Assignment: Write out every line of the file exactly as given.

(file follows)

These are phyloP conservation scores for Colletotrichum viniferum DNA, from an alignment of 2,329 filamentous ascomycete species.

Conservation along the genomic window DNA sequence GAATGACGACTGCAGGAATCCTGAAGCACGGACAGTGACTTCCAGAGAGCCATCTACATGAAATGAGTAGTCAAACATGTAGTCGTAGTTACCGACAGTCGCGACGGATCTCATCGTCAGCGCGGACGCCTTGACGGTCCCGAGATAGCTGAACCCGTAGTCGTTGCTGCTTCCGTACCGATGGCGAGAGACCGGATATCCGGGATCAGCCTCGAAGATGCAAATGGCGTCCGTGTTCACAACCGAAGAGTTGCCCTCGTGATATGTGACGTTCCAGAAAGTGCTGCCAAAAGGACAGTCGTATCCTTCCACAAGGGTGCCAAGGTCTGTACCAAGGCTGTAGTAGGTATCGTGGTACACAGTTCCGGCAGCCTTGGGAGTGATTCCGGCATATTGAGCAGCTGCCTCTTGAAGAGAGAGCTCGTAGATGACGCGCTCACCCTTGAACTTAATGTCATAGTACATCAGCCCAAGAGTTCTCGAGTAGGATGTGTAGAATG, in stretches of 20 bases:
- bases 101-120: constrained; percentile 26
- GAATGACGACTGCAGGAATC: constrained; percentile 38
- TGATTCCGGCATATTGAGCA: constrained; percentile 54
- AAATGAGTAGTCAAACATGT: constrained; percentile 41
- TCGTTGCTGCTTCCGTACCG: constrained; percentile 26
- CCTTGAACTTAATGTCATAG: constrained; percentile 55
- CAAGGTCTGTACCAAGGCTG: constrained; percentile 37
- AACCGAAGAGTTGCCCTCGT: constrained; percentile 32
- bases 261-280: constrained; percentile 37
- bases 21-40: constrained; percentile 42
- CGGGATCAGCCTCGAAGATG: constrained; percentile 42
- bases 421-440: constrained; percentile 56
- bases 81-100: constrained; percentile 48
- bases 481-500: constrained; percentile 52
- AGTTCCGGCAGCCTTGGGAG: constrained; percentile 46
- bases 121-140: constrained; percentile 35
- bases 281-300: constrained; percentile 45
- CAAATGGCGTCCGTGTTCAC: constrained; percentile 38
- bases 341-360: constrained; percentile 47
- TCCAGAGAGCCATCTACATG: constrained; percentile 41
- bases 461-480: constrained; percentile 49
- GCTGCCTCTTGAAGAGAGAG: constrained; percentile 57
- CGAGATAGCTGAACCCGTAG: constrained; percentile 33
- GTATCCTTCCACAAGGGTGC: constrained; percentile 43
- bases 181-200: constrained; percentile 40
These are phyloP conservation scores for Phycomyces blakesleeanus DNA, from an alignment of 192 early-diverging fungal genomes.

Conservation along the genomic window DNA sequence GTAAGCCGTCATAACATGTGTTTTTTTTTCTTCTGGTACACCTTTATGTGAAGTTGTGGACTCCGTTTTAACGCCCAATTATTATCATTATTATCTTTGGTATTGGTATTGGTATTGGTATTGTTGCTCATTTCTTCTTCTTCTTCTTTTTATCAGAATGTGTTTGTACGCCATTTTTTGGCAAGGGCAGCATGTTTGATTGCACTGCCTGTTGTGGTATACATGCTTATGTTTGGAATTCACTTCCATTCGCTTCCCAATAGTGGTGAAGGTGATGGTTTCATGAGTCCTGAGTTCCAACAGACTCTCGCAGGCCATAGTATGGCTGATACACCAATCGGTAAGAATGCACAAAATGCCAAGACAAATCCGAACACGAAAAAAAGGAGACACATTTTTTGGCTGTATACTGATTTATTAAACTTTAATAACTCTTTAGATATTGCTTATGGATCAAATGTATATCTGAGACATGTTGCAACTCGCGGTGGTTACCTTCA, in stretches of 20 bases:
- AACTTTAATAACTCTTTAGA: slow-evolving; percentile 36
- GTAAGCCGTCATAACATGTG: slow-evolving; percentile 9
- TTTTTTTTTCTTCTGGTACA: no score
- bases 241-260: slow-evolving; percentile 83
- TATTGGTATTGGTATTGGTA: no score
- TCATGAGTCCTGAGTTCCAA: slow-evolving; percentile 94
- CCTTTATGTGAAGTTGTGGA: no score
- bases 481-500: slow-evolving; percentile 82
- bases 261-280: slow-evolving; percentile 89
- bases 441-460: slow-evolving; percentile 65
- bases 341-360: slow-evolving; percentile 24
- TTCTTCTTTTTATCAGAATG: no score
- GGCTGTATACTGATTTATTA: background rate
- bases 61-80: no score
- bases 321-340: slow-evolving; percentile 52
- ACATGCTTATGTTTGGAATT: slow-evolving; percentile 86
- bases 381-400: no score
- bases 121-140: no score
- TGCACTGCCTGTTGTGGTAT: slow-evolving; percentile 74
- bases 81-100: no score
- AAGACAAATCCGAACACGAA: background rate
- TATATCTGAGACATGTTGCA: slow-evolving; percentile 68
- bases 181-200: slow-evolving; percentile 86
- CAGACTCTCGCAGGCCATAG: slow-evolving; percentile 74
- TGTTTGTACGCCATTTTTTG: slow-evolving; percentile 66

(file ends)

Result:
These are phyloP conservation scores for Colletotrichum viniferum DNA, from an alignment of 2,329 filamentous ascomycete species.

Conservation along the genomic window DNA sequence GAATGACGACTGCAGGAATCCTGAAGCACGGACAGTGACTTCCAGAGAGCCATCTACATGAAATGAGTAGTCAAACATGTAGTCGTAGTTACCGACAGTCGCGACGGATCTCATCGTCAGCGCGGACGCCTTGACGGTCCCGAGATAGCTGAACCCGTAGTCGTTGCTGCTTCCGTACCGATGGCGAGAGACCGGATATCCGGGATCAGCCTCGAAGATGCAAATGGCGTCCGTGTTCACAACCGAAGAGTTGCCCTCGTGATATGTGACGTTCCAGAAAGTGCTGCCAAAAGGACAGTCGTATCCTTCCACAAGGGTGCCAAGGTCTGTACCAAGGCTGTAGTAGGTATCGTGGTACACAGTTCCGGCAGCCTTGGGAGTGATTCCGGCATATTGAGCAGCTGCCTCTTGAAGAGAGAGCTCGTAGATGACGCGCTCACCCTTGAACTTAATGTCATAGTACATCAGCCCAAGAGTTCTCGAGTAGGATGTGTAGAATG, in stretches of 20 bases:
- bases 101-120: constrained; percentile 26
- GAATGACGACTGCAGGAATC: constrained; percentile 38
- TGATTCCGGCATATTGAGCA: constrained; percentile 54
- AAATGAGTAGTCAAACATGT: constrained; percentile 41
- TCGTTGCTGCTTCCGTACCG: constrained; percentile 26
- CCTTGAACTTAATGTCATAG: constrained; percentile 55
- CAAGGTCTGTACCAAGGCTG: constrained; percentile 37
- AACCGAAGAGTTGCCCTCGT: constrained; percentile 32
- bases 261-280: constrained; percentile 37
- bases 21-40: constrained; percentile 42
- CGGGATCAGCCTCGAAGATG: constrained; percentile 42
- bases 421-440: constrained; percentile 56
- bases 81-100: constrained; percentile 48
- bases 481-500: constrained; percentile 52
- AGTTCCGGCAGCCTTGGGAG: constrained; percentile 46
- bases 121-140: constrained; percentile 35
- bases 281-300: constrained; percentile 45
- CAAATGGCGTCCGTGTTCAC: constrained; percentile 38
- bases 341-360: constrained; percentile 47
- TCCAGAGAGCCATCTACATG: constrained; percentile 41
- bases 461-480: constrained; percentile 49
- GCTGCCTCTTGAAGAGAGAG: constrained; percentile 57
- CGAGATAGCTGAACCCGTAG: constrained; percentile 33
- GTATCCTTCCACAAGGGTGC: constrained; percentile 43
- bases 181-200: constrained; percentile 40
These are phyloP conservation scores for Phycomyces blakesleeanus DNA, from an alignment of 192 early-diverging fungal genomes.

Conservation along the genomic window DNA sequence GTAAGCCGTCATAACATGTGTTTTTTTTTCTTCTGGTACACCTTTATGTGAAGTTGTGGACTCCGTTTTAACGCCCAATTATTATCATTATTATCTTTGGTATTGGTATTGGTATTGGTATTGTTGCTCATTTCTTCTTCTTCTTCTTTTTATCAGAATGTGTTTGTACGCCATTTTTTGGCAAGGGCAGCATGTTTGATTGCACTGCCTGTTGTGGTATACATGCTTATGTTTGGAATTCACTTCCATTCGCTTCCCAATAGTGGTGAAGGTGATGGTTTCATGAGTCCTGAGTTCCAACAGACTCTCGCAGGCCATAGTATGGCTGATACACCAATCGGTAAGAATGCACAAAATGCCAAGACAAATCCGAACACGAAAAAAAGGAGACACATTTTTTGGCTGTATACTGATTTATTAAACTTTAATAACTCTTTAGATATTGCTTATGGATCAAATGTATATCTGAGACATGTTGCAACTCGCGGTGGTTACCTTCA, in stretches of 20 bases:
- AACTTTAATAACTCTTTAGA: slow-evolving; percentile 36
- GTAAGCCGTCATAACATGTG: slow-evolving; percentile 9
- TTTTTTTTTCTTCTGGTACA: no score
- bases 241-260: slow-evolving; percentile 83
- TATTGGTATTGGTATTGGTA: no score
- TCATGAGTCCTGAGTTCCAA: slow-evolving; percentile 94
- CCTTTATGTGAAGTTGTGGA: no score
- bases 481-500: slow-evolving; percentile 82
- bases 261-280: slow-evolving; percentile 89
- bases 441-460: slow-evolving; percentile 65
- bases 341-360: slow-evolving; percentile 24
- TTCTTCTTTTTATCAGAATG: no score
- GGCTGTATACTGATTTATTA: background rate
- bases 61-80: no score
- bases 321-340: slow-evolving; percentile 52
- ACATGCTTATGTTTGGAATT: slow-evolving; percentile 86
- bases 381-400: no score
- bases 121-140: no score
- TGCACTGCCTGTTGTGGTAT: slow-evolving; percentile 74
- bases 81-100: no score
- AAGACAAATCCGAACACGAA: background rate
- TATATCTGAGACATGTTGCA: slow-evolving; percentile 68
- bases 181-200: slow-evolving; percentile 86
- CAGACTCTCGCAGGCCATAG: slow-evolving; percentile 74
- TGTTTGTACGCCATTTTTTG: slow-evolving; percentile 66